Skip to main content
×
Home
    • Aa
    • Aa
  • Access
  • Cited by 40
  • Cited by
    This article has been cited by the following publications. This list is generated based on data provided by CrossRef.

    Le, Ha N.D. Gold, Lisa Abbott, Gavin Crawford, David McNaughton, Sarah A. Mhurchu, Cliona Ni Pollard, Christina and Ball, Kylie 2016. Economic evaluation of price discounts and skill-building strategies on purchase and consumption of healthy food and beverages: The SHELf randomized controlled trial. Social Science & Medicine, Vol. 159, p. 83.


    Reynolds, Christian Buckley, Jonathan Weinstein, Philip and Boland, John 2016. Sustainable Food and Beverage Industries.


    Alagiyawanna, AMAAP Townsend, Nick Mytton, Oli Scarborough, Pete Roberts, Nia and Rayner, Mike 2015. Studying the consumption and health outcomes of fiscal interventions (taxes and subsidies) on food and beverages in countries of different income classifications; a systematic review. BMC Public Health, Vol. 15, Issue. 1,


    Caraher, Martin and Cowburn, Gill 2015. Guest Commentary: Fat and other taxes, lessons for the implementation of preventive policies. Preventive Medicine, Vol. 77, p. 204.


    Niebylski, Mark L. Redburn, Kimbree A. Duhaney, Tara and Campbell, Norm R. 2015. Healthy food subsidies and unhealthy food taxation: A systematic review of the evidence. Nutrition, Vol. 31, Issue. 6, p. 787.


    Otero, Gerardo Pechlaner, Gabriela Liberman, Giselle and Gürcan, Efe 2015. The neoliberal diet and inequality in the United States. Social Science & Medicine, Vol. 142, p. 47.


    Sadler, Richard C. Arku, Godwin and Gilliland, Jason A. 2015. Local food networks as catalysts for food policy change to improve health and build the economy. Local Environment, Vol. 20, Issue. 9, p. 1103.


    Barker, M. E. and Burridge, J. D. 2014. Nutrition claims in British women's magazines from 1940 to 1955. Journal of Human Nutrition and Dietetics, Vol. 27, p. 117.


    Meier, Toni Christen, Olaf Semler, Edmund Jahreis, Gerhard Voget-Kleschin, Lieske Schrode, Alexander and Artmann, Martina 2014. Balancing virtual land imports by a shift in the diet. Using a land balance approach to assess the sustainability of food consumption. Germany as an example. Appetite, Vol. 74, p. 20.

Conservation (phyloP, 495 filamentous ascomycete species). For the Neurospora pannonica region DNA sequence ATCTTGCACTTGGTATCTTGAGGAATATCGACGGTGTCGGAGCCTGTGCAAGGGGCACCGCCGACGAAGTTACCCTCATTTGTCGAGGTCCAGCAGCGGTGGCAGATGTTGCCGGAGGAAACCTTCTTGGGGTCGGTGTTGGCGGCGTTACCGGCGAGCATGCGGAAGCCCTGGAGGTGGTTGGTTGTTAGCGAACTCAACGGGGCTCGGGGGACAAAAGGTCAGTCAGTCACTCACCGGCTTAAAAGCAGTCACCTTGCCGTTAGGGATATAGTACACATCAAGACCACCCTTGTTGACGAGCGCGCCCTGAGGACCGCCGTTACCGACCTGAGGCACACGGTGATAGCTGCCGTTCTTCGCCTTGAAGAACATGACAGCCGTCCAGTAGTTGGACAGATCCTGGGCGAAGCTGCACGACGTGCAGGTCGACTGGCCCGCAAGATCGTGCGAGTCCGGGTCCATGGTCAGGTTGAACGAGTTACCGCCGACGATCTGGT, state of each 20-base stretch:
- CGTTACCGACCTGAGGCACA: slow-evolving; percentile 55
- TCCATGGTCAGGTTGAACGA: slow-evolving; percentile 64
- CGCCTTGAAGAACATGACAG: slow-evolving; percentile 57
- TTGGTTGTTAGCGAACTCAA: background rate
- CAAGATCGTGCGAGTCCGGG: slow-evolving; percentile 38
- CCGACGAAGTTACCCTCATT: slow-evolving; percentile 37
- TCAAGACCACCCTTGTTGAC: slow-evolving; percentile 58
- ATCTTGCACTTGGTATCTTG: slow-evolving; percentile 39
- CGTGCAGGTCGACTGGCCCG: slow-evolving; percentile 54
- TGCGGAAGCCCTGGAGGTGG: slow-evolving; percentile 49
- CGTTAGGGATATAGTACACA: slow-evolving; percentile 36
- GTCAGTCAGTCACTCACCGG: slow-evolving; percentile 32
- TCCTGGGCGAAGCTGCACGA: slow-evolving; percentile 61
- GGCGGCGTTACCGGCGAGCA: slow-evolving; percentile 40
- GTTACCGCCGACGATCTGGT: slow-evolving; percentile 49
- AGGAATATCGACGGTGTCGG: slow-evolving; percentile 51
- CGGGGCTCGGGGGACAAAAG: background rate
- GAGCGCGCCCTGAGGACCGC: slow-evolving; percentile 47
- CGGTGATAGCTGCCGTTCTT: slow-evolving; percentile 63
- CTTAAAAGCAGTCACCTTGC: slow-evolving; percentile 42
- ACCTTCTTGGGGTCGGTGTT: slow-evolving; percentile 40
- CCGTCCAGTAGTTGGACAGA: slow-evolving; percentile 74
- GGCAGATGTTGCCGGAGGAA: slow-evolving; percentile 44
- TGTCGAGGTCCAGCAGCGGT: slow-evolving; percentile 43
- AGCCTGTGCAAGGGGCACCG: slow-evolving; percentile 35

Reynolds, Christian Buckley, Jonathan Weinstein, Philip and Boland, John 2014. Are the Dietary Guidelines for Meat, Fat, Fruit and Vegetable Consumption Appropriate for Environmental Sustainability? A Review of the Literature. Nutrients, Vol. 6, Issue. 6, p. 2251.


    Bogart, W. A. 2013. Law as a Tool in “The War on Obesity”: Useful Interventions, Maybe, But, First, What's the Problem?. The Journal of Law, Medicine & Ethics, Vol. 41, Issue. 1, p. 28.


    Comans, Tracy A Whitty, Jennifer A Hills, Andrew P Kendall, Elizabeth Turkstra, Erika Gordon, Louisa G Byrnes, Josh M and Scuffham, Paul A 2013. The cost-effectiveness and consumer acceptability of taxation strategies to reduce rates of overweight and obesity among children in Australia: study protocol. BMC Public Health, Vol. 13, Issue. 1,


    Davis, George C. and You, Wen 2013. Estimates of returns to scale, elasticity of substitution, and the thrifty food plan meal poverty rate from a direct household meal production function. Food Policy, Vol. 43, p. 204.


    Franck, Caroline Grandi, Sonia M. and Eisenberg, Mark J. 2013. Taxing Junk Food to Counter Obesity. American Journal of Public Health, Vol. 103, Issue. 11, p. 1949.


    Moodie, Marj Sheppard, Lauren Sacks, Gary Keating, Catherine and Flego, Anna 2013. Cost-Effectiveness of Fiscal Policies to Prevent Obesity. Current Obesity Reports, Vol. 2, Issue. 3, p. 211.


    Thomas, Bryan and Gostin, Lawrence O. 2013. Tackling the Global NCD Crisis: Innovations in Law and Governance. The Journal of Law, Medicine & Ethics, Vol. 41, Issue. 1, p. 16.


    Claro, Rafael M. Levy, Renata B. Popkin, Barry M. and Monteiro, Carlos A. 2012. Sugar-Sweetened Beverage Taxes in Brazil. American Journal of Public Health, Vol. 102, Issue. 1, p. 178.


    Etilé, Fabrice 2012. La taxation nutritionnelle comme outil de santé publique : justifications et effets attendus. Cahiers de Nutrition et de Diététique, Vol. 47, Issue. 1, p. 25.


    Giriūnienė, Gintarė 2012. Riebalų mokesčio perspektyvos Lietuvoje: teorinis aspektas. Verslas: teorija ir praktika, Vol. 13, Issue. 2, p. 116.


    Jou, Judy and Techakehakij, Win 2012. International application of sugar-sweetened beverage (SSB) taxation in obesity reduction: Factors that may influence policy effectiveness in country-specific contexts. Health Policy, Vol. 107, Issue. 1, p. 83.


    ×

Taxing food: implications for public health nutrition

  • Martin Caraher (a1) and Gill Cowburn (a2)
  • DOI: http://dx.doi.org/10.1079/PHN2005755
  • Published online: 01 January 2007
Abstract
AbstractAim

To set out a policy analysis of food taxes as a way of influencing food consumption and behaviour.